This effectively means that men commit crimes, and women get policed for them. And look at who women are policed by. Less than a third of officers are female — and notwithstanding that the Met currently has a female commissioner in Cressida Dick, the police have a track record of appalling failures when it comes to serving women.

Look at the Rotherham care scandal, where men were permitted to carry on exploiting the most vulnerable girls by police who dismissed the abuse, disgustingly, as “p*** shagging” (so much for the pretence that their inaction was down to fear of “inflaming racial tensions”). Look at John Worboys, free to continue raping women because police ignored his victims’s testimony. One woman recalled police laughing when she described her injuries. Look at the collapse in convictions for rape, which Harriet Wistrich of the Centre for Women’s Justice has described as “sending out a message that rape is decriminalised, virtually”.

The Clapham vigil could have been a moment for police to show solidarity with women, to make a public commitment to deep reform. Had the Met cooperated with Reclaim These Streets in the first place, we might now be seeing pictures of officers standing alongside the protesters in a moment of communal grief. But the Met didn’t do that. Instead of helping to organise a safe and peaceful demonstration, it created a vacuum into which the reckless and vicious could rush.

Anti-lockdown speakers hijacked the stage, showing their typical sensitivity to the value of human life by making a dead woman into the vehicle for their idiocy. The anti-austerity organisation Sisters Uncut promoted itself to a leadership role in the protests — as though a group that previously defended Tara Wolf, a transgender woman convicted of assaulting a 60-year-old woman, has any moral authority on the issue of male violence against women. Now they can point to the actions on Clapham Common and make statements such: “Police are perpetrators of individual and state violence against women”.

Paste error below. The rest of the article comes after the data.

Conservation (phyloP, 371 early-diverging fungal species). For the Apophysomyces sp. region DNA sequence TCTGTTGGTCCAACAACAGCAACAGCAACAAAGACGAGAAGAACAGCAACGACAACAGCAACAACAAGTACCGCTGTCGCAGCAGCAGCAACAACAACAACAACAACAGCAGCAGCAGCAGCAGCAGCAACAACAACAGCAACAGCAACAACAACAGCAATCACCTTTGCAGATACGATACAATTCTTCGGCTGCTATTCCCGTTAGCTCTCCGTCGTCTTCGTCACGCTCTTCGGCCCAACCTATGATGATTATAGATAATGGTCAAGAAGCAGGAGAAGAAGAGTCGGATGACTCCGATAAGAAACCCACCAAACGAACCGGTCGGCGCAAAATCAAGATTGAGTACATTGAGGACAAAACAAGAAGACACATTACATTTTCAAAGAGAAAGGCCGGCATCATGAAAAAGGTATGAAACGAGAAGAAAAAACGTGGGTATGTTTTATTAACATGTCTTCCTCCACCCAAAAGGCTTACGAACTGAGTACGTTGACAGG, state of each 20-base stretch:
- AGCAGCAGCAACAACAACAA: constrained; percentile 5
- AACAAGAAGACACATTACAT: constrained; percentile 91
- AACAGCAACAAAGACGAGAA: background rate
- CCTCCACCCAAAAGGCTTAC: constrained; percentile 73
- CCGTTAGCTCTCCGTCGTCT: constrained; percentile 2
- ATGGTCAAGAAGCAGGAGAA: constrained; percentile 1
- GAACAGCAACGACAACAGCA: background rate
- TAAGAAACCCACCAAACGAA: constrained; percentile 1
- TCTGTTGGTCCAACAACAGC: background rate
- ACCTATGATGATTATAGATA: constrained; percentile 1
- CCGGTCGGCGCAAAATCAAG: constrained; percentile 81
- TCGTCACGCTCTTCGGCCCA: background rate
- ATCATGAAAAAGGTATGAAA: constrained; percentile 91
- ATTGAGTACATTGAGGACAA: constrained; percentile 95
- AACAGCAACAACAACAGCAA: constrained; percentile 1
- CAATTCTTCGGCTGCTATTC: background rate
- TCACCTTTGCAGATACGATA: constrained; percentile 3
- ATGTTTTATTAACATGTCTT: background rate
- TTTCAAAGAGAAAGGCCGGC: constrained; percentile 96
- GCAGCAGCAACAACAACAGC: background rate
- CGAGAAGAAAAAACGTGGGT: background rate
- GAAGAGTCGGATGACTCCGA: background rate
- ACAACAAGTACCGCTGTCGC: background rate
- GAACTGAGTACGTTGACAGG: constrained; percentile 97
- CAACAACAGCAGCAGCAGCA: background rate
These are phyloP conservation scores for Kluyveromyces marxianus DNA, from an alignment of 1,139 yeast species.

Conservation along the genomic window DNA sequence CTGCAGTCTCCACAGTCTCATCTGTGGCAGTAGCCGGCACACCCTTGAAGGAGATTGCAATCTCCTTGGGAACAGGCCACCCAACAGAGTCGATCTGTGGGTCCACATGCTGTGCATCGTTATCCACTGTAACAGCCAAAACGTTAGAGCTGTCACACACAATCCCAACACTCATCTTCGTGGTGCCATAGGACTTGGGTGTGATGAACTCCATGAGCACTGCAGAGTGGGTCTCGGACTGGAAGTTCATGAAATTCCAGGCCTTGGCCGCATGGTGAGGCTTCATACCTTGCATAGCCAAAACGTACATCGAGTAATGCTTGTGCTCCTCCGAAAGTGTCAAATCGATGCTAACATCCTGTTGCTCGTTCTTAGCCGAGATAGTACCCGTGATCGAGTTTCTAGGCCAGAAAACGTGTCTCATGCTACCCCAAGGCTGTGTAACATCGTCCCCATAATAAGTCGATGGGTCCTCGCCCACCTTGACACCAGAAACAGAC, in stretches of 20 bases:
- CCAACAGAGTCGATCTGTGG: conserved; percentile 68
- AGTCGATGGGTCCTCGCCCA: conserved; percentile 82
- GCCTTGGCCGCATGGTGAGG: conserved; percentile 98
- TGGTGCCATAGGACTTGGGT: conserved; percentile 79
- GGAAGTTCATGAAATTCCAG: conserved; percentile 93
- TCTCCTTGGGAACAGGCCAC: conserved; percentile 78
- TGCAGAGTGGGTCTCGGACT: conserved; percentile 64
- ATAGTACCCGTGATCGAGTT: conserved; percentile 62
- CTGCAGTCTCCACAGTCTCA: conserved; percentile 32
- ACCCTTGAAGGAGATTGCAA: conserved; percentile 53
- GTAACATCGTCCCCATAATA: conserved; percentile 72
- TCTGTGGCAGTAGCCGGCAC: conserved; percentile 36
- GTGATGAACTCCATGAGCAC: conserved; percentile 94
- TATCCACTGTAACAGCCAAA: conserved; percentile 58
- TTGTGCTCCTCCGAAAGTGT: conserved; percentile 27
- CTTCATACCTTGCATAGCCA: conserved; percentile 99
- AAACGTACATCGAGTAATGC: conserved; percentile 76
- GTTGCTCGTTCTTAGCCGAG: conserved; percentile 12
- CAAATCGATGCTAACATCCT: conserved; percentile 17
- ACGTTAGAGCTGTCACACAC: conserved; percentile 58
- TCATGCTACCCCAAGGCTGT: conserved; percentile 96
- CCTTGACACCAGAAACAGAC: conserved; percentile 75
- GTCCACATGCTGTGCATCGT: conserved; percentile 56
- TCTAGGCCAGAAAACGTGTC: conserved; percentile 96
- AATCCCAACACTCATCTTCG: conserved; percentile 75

The police’s own failures have made it easy for the hard Left to luxuriate in the pretend feminism of anti-law-and-order. But only people with no real fear of becoming victims can afford to treat “abolishing the prison industrial complex” as a serious political ambition. The police, courts and penal system all let women down disastrously; but “abolishing” those things isn’t going to make women safer. Women have a right to policing that treats us fairly and protects our freedoms and interests.

Before Saturday, the police had a heavy burden to convince women that the service could be part of the solution to men’s violence against women. After Saturday, the burden is a boulder. It’s hard to see what, exactly, can fix such a toxic situation — though if I were Cressida Dick, I might start by begging feminist legal groups (such as the Centre for Women’s Justice) for root-to-branch recommendations on making policing work for women. Every woman who becomes a victim of men’s violence deserves justice under the law; the police’s manifest errors can’t be a reason to let that slip away, least of all for Sarah Everard and the people who love her.

Sarah Ditum is a columnist, critic and feature writer.